Then in the end credits I find out she was really voiced by dumb ol’ Sarah Silverman.

I have no kid-related reason to see this, but it’ll go on the netflix queue as and when. I hope they include the short!

It was fun! There is a ton of Easter eggs…from characters in the background, to the graffiti , to lines of dialog that only ‘hardcore’ are going to get, as a gamer it was a ton of fun. Kids loved it, co-workers loved it,but my favorite part was only the co-workers sat through the credits…man are we conditioned by the Marvel movies…and yes there is a small something all the way at the end.

My kids loved the whole glitch thing, since to them glitches are what cheat codes were to us.

I saw this today and loved it. Might be my favorite animated film since Up.

One of the best times I’ve had in a theater all year. The movie has flaws, but I left loving every second of it anyway. The short was awesome too.

Wreck-It Ralph could be a Pixar movie. It’s that good!

Fixed that for you.

The movie was good. Great references and cute story a little to much sugar rush and Alan Tudyk is awesome although I had no idea it was him until the end.

I also wish it hadn’t spent quite as much time in Sugar Rush, front-loading most of the video game cameos and references, but otherwise I loved it. Chekhov left a lot of guns lying around, but they all worked together surprisingly well. And the graffiti might have been my favorite part too. “Shen Long was here!” “Aerith Lives!”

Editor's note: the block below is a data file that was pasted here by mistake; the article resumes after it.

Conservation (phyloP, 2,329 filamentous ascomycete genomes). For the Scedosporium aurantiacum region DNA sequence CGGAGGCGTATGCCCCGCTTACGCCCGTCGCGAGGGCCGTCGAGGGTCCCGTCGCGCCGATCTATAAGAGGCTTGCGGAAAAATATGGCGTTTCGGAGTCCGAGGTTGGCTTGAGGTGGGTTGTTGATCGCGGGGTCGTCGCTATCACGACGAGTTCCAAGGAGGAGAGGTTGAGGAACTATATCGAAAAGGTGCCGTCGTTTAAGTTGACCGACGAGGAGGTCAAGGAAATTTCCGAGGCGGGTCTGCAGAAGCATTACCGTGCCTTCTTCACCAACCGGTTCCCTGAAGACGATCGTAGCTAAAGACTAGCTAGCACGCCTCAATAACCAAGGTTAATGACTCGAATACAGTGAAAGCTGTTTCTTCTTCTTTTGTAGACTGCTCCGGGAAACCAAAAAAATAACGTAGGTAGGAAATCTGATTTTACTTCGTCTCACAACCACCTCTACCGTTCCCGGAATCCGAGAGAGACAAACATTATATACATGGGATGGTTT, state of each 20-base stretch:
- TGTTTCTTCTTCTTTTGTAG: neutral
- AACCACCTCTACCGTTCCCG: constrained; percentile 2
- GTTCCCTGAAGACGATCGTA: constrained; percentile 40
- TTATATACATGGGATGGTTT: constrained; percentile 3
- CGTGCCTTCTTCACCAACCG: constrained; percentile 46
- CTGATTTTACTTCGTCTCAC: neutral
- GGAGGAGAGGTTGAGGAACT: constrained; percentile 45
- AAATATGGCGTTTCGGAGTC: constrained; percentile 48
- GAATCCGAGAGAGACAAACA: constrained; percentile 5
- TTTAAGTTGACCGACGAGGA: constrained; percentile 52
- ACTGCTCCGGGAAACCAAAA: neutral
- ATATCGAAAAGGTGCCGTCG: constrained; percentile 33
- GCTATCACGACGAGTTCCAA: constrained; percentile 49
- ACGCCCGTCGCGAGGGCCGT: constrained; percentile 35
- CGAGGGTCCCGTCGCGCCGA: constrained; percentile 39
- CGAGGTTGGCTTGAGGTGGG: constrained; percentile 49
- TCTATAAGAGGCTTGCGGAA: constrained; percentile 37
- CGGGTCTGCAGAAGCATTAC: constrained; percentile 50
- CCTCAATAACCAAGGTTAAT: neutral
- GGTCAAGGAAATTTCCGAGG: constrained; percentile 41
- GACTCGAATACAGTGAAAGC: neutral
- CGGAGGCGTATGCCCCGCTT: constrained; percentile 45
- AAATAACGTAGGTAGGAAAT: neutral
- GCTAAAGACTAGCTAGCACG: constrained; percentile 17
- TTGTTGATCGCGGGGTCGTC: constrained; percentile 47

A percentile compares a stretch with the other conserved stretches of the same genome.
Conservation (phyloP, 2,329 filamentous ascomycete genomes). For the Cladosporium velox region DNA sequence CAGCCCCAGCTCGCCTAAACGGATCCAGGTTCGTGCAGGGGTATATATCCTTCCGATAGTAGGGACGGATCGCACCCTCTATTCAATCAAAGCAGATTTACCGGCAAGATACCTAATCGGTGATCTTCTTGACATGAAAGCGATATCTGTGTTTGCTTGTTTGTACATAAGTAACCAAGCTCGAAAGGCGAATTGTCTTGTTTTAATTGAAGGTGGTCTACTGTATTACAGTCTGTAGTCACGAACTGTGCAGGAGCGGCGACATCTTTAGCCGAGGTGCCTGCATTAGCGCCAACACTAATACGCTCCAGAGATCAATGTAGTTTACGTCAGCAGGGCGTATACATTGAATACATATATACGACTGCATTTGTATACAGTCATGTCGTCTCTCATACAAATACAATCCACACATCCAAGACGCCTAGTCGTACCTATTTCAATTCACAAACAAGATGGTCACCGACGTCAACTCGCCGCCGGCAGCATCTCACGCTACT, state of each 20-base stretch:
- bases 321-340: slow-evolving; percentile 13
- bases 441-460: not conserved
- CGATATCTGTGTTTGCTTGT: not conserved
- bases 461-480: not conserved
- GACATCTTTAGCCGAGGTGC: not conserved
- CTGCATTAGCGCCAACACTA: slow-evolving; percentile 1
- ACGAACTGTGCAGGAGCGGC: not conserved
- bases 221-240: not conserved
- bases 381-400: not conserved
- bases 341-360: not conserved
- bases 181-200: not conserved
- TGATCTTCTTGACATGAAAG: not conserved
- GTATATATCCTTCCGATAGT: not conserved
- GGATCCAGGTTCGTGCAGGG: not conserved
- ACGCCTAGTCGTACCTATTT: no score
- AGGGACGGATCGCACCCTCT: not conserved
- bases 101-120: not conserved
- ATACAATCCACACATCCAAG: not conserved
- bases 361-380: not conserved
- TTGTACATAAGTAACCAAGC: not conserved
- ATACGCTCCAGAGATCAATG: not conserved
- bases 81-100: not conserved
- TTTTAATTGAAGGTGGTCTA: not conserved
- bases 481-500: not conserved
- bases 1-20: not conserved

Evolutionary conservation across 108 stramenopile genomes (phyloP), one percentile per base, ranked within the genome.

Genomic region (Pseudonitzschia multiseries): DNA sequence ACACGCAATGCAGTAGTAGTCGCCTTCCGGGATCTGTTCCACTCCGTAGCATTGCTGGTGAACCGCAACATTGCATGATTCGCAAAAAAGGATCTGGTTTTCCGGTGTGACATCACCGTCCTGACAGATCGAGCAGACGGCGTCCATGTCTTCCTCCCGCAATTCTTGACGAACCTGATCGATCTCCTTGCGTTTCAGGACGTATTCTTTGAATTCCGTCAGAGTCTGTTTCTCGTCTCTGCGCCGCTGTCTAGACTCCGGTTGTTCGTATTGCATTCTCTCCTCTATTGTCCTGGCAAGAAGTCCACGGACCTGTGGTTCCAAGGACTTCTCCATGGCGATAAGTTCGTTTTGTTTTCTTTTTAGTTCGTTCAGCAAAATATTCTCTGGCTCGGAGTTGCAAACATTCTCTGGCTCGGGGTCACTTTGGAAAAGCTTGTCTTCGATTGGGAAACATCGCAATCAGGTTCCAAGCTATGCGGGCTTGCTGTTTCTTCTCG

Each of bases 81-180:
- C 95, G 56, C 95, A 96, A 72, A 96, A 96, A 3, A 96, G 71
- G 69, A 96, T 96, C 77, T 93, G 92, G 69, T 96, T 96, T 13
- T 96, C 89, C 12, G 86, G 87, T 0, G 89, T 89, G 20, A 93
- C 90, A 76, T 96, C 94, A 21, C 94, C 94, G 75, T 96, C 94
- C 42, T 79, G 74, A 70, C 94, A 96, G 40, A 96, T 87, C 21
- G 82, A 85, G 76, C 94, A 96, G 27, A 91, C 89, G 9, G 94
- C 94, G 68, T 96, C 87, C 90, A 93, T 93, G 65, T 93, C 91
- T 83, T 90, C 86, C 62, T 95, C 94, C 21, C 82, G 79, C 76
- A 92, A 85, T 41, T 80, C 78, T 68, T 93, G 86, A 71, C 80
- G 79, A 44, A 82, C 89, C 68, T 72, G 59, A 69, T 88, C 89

hahaha yeah the short certainly WAS good, but it just creeped me out.


I love movies that are able to show the story without any spoken dialogue. I thought it was very well done. It made me think of the beginning of WALL-E, which I loved. But I tried to put myself in the shoes of those characters seeing those paper airplanes doing what they were doing, and I figured I probably would have freaked out. It was like the beginning of a cheesy horror movie.

It rates about a 7. Good concept, nice callbacks, decent script, the voice active is solid, but the pacing is quite off. There are chunks of the movie where my daughter was totally disengaged and I was in the same boat. Pity since I think they were closing in on Pixar level but they needed a better editor.

I also really enjoyed this a lot, as did my kids. I don’t understand the hate for Sarah Silverman. You enjoyed the character she created, until you found out she created it? How the fuck does that work? I think both she and O’Reilly did a great job – I totally bought their relationship, which is the heart of the movie.